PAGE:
When you're hiring a financial planner, it pays to screen carefully. For one thing, you need to understand exactly how planner candidates are paid, so that you can make an informed market decision. But remember -- not many worthwhile pros work for peanuts. You don't want to get so ruthless about cost that you end up with worthless advice.
There are essentially three types of commission payments:
- One-time sales rewards, such as mutual fund "loads," or the upfront payments that come from selling annuities and cash-value life insurance policies.
- Ongoing annual service payments, such as annual commissions paid to insurance agents upon policy renewal.
- Commissions paid for transactions, such as buying and selling shares of stock.
Fee based on percentage of assets
As for fees, some planners charge a straight percentage of your total assets on an annual basis -- either all assets from your personal balance sheet, or just the assets they're helping you manage. This is the most common arrangement for paying an independent financial planner, and it's increasing in popularity.
Fee based on an hourly rate
Under this arrangement, you do the bulk of the work and pay the planner for information and advice on an as-needed basis -- like the typical arrangement with a personal lawyer.
Flat fee for a one-time financial plan
You pay a hefty up-front fee -- often many thousands of dollars -- for a glossy write-up of your total financial empire, complete with recommendations for action.
How compensation can taint the advice you get
You'll find that most planners mix and match these income options, with the end result -- surprise! -- that it's difficult to do a side-by-side comparison of financial pros. Don't be misled by simple labels. Ask planner candidates exactly how they will be paid. "Fee-only" should mean that the planner accepts no sales or trading commissions. Ask directly to be sure.
"Fee-based" and "fee-offset" are not the same as "fee-only." The fundamental basis of these relationships is a fee, but subsequent commissions are also part of the package -- either charged on top of fees ("fee-based") or subtracted from fees ("fee-offset").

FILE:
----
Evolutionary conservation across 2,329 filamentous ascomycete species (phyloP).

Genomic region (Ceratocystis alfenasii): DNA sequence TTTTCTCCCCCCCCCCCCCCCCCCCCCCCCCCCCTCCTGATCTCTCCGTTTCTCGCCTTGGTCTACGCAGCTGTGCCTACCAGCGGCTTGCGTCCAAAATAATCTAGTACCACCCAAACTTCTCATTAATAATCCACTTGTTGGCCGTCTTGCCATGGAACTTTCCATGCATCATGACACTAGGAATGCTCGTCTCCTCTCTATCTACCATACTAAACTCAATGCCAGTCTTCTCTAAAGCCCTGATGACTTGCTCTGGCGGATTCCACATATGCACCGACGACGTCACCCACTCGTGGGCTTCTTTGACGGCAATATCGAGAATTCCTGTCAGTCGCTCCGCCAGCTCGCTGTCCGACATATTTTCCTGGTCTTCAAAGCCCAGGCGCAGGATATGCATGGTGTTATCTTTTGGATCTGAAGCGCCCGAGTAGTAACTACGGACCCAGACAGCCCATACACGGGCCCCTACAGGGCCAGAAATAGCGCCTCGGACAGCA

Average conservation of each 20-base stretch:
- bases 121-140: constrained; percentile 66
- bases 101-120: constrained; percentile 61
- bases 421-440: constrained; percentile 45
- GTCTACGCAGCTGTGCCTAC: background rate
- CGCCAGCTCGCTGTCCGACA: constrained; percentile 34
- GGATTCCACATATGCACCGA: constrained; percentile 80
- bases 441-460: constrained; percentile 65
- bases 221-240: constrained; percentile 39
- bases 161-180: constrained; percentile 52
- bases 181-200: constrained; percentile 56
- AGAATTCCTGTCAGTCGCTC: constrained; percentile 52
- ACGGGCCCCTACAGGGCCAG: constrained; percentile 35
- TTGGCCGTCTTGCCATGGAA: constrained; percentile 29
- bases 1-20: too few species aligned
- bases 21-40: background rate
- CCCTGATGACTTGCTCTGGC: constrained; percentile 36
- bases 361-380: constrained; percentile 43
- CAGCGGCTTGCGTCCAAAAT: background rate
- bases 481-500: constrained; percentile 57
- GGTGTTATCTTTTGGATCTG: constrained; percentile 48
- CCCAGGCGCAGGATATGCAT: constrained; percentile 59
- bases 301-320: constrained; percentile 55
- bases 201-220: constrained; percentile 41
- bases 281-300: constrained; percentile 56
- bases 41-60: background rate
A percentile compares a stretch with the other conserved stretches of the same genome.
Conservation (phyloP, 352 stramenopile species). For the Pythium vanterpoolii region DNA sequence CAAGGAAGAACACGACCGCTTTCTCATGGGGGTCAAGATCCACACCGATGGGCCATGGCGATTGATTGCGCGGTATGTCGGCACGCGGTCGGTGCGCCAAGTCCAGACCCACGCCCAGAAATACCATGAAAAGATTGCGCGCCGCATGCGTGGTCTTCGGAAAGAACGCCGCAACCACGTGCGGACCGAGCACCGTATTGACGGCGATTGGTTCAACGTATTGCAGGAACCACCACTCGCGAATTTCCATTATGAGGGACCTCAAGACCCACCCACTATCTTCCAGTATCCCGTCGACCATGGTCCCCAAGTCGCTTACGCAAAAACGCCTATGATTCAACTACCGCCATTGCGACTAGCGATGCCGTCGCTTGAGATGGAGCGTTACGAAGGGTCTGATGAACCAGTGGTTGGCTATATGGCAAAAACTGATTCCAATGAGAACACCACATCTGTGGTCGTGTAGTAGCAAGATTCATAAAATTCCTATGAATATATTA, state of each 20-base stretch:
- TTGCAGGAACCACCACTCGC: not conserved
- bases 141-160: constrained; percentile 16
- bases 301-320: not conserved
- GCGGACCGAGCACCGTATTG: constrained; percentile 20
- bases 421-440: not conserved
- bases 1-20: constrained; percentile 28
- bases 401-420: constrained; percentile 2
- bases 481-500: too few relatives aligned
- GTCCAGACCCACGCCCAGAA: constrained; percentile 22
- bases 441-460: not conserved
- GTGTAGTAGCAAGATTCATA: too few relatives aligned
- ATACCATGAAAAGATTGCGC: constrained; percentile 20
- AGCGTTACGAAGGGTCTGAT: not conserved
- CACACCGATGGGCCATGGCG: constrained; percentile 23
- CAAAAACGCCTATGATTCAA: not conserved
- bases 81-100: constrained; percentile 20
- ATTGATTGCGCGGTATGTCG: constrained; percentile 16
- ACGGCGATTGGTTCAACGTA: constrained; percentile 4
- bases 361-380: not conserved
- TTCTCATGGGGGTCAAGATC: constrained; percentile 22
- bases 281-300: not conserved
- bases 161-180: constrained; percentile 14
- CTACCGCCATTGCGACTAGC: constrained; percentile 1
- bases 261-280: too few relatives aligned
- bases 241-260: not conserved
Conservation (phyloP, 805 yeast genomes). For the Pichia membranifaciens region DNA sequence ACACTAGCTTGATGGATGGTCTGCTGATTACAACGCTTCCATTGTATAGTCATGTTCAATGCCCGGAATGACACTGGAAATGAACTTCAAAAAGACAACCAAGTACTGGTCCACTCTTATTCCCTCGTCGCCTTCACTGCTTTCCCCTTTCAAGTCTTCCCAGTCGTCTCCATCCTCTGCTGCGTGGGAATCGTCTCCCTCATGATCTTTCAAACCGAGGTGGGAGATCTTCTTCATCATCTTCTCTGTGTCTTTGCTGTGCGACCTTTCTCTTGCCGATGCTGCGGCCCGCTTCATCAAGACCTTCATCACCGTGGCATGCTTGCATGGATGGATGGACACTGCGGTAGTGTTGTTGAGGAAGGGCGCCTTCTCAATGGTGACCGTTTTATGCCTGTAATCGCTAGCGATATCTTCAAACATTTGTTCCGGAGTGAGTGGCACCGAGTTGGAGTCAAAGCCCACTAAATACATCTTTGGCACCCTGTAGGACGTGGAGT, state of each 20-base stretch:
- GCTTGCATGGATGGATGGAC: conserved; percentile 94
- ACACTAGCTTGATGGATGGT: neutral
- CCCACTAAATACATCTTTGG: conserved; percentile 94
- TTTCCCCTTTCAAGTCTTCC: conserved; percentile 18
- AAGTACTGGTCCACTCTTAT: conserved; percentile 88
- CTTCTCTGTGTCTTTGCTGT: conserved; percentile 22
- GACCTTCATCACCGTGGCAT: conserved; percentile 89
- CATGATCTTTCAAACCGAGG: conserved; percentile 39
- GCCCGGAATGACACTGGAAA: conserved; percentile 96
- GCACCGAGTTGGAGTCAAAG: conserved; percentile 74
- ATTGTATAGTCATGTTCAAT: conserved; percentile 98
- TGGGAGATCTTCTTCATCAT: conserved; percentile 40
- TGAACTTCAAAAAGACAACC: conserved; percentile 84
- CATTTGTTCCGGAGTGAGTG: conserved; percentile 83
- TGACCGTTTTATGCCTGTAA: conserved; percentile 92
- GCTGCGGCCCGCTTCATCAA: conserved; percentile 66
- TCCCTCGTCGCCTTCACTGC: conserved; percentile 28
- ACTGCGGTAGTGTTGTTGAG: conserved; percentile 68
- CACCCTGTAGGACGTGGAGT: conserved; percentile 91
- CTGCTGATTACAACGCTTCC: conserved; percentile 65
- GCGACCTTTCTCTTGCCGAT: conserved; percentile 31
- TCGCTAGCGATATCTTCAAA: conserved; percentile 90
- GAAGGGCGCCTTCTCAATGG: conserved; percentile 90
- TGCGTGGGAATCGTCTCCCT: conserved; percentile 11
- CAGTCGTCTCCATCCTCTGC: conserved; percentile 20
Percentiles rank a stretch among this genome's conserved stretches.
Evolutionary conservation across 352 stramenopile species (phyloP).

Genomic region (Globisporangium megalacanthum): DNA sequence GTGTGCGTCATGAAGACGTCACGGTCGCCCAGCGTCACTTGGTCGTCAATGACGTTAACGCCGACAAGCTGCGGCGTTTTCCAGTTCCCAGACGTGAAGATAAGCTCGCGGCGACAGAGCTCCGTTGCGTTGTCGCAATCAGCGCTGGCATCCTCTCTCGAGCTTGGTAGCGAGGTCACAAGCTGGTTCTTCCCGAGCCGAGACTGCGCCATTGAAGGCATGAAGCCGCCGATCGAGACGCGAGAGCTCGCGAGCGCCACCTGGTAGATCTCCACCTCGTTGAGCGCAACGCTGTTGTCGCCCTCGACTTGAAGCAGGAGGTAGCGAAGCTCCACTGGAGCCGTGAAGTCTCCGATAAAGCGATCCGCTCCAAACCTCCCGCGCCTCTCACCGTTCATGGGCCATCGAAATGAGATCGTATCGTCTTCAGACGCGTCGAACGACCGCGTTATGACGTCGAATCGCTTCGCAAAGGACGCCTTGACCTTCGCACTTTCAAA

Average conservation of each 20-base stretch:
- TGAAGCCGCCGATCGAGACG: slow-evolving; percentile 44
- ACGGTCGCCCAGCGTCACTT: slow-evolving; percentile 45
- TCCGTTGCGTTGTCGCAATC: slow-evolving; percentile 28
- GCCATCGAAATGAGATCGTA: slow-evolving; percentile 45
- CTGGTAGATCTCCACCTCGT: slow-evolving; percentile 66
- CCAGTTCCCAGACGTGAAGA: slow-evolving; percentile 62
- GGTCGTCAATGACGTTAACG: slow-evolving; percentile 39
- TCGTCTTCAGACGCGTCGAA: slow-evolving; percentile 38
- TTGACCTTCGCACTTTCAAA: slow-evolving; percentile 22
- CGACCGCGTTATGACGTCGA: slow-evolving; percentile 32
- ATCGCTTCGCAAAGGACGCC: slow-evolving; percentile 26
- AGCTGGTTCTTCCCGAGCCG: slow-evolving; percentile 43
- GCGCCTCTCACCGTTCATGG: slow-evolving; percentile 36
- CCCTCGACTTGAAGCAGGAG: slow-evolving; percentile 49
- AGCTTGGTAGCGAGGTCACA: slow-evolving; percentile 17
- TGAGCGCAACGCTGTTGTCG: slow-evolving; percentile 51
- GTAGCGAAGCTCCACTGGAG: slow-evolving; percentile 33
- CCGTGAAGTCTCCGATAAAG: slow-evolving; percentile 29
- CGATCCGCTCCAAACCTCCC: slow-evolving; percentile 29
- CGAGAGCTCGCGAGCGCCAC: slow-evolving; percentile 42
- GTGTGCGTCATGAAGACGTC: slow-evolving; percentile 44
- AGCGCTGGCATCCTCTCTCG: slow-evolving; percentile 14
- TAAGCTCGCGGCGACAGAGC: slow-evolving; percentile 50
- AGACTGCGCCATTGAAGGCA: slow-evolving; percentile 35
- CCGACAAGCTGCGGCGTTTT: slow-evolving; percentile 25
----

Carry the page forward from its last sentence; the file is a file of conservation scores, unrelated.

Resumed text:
In the best case, even a well-intentioned commission-based planner might overlook the best option for you if he or she isn't trained and paid for selling it. In the absolute worst case, commission-only planners are thinly disguised salespeople with no interest at all in your finances -- beyond selling you the one product for which they are most highly compensated.
Unless you know exactly what you're after, stay away from the "complete financial plan for a few thousand dollars" option. The resulting plans are often long on flashy charts but short on specific advice to solve your unique problems. Moreover, there may be no ongoing advice to service your constantly evolving needs.
The more money you have, the easier it will be to find a fee-based financial planner, particularly one that charges a "percent of assets" fee. Having a lot of money doesn't necessarily mean your finances are more complex, but it does make it more likely that a planner can save (or make) you enough to more than offset the ongoing fee.
Folks with a net worth of less than $100,000 will have a much tougher time finding a fee-based planner. Moreover, if they're just looking for occasional advice, an annual, asset-based fee is usually an expensive proposition relative to the payback. An hourly charge usually makes more sense in this case. If this is your situation, expect to take a little more time and effort to find a good planner. You probably won't get one knocking on your door.
The bottom line
Whether you have $1,000, $10,000, or $10 million to your name, you need to understand how the people who give you advice are paid, because the answer really does determine the difference between good and bad counsel.
For more on finding good help these days, see: